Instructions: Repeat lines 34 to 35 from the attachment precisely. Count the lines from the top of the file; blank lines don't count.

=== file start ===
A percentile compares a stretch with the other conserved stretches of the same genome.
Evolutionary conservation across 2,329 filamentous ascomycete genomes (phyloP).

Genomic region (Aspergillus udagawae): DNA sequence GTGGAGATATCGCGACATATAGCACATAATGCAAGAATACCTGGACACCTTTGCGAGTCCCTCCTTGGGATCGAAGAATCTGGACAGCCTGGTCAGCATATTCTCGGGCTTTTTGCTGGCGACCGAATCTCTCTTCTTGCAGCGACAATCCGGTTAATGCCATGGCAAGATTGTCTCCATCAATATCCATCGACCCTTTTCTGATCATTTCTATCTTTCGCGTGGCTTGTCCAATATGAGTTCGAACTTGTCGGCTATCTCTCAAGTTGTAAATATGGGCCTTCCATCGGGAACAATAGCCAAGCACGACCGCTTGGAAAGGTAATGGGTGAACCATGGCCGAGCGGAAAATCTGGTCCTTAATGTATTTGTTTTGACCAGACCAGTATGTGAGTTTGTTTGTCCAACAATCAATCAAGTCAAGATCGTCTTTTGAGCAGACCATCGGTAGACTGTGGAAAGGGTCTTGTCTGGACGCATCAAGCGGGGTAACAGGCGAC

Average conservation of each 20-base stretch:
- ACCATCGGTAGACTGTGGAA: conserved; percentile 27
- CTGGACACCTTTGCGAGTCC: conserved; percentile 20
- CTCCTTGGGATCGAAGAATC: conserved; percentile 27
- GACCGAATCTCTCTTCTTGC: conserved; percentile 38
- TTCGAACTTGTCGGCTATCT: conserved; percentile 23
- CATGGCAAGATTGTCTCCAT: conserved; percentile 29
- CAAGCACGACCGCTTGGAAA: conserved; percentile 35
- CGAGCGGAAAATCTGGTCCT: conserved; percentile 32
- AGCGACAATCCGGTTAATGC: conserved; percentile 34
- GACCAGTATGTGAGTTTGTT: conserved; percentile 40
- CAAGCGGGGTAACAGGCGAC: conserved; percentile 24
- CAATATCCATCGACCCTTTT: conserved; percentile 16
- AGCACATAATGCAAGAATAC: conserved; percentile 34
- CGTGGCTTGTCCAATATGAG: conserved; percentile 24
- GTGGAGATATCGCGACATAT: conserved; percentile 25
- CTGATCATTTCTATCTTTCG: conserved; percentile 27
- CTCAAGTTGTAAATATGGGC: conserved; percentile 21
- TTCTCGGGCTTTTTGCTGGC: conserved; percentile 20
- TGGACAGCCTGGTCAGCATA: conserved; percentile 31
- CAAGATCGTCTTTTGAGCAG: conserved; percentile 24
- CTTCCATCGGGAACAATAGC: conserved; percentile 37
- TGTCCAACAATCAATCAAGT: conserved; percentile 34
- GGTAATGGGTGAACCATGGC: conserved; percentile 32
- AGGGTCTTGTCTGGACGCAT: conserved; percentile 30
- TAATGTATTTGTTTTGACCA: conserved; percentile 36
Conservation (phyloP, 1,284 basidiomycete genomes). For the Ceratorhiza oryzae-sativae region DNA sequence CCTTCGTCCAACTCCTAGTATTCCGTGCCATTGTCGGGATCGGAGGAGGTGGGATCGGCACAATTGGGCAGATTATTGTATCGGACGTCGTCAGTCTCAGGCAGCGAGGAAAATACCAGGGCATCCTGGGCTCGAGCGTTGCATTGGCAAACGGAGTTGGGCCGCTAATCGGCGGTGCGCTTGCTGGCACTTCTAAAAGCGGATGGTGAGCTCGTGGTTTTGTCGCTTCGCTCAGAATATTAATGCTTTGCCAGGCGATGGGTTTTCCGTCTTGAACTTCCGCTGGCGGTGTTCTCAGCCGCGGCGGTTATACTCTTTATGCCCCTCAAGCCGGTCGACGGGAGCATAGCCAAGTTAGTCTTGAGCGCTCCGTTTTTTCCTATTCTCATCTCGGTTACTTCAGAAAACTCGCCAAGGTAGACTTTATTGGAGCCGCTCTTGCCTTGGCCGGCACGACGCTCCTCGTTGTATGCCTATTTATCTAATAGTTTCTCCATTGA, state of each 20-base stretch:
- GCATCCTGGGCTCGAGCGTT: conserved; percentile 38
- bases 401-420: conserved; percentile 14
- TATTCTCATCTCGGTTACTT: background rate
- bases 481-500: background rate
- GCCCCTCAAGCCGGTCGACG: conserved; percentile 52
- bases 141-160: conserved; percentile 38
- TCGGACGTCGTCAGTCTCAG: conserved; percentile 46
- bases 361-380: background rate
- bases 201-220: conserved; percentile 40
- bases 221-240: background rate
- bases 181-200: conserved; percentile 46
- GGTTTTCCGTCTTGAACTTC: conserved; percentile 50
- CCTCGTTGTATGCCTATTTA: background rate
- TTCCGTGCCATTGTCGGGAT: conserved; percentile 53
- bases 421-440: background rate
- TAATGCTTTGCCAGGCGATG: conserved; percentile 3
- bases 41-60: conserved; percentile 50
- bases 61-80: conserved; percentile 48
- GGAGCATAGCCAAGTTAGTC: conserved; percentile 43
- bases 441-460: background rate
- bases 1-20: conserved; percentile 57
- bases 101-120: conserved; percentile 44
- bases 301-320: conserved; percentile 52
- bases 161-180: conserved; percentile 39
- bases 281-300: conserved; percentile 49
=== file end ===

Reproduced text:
- bases 481-500: background rate
- GCCCCTCAAGCCGGTCGACG: conserved; percentile 52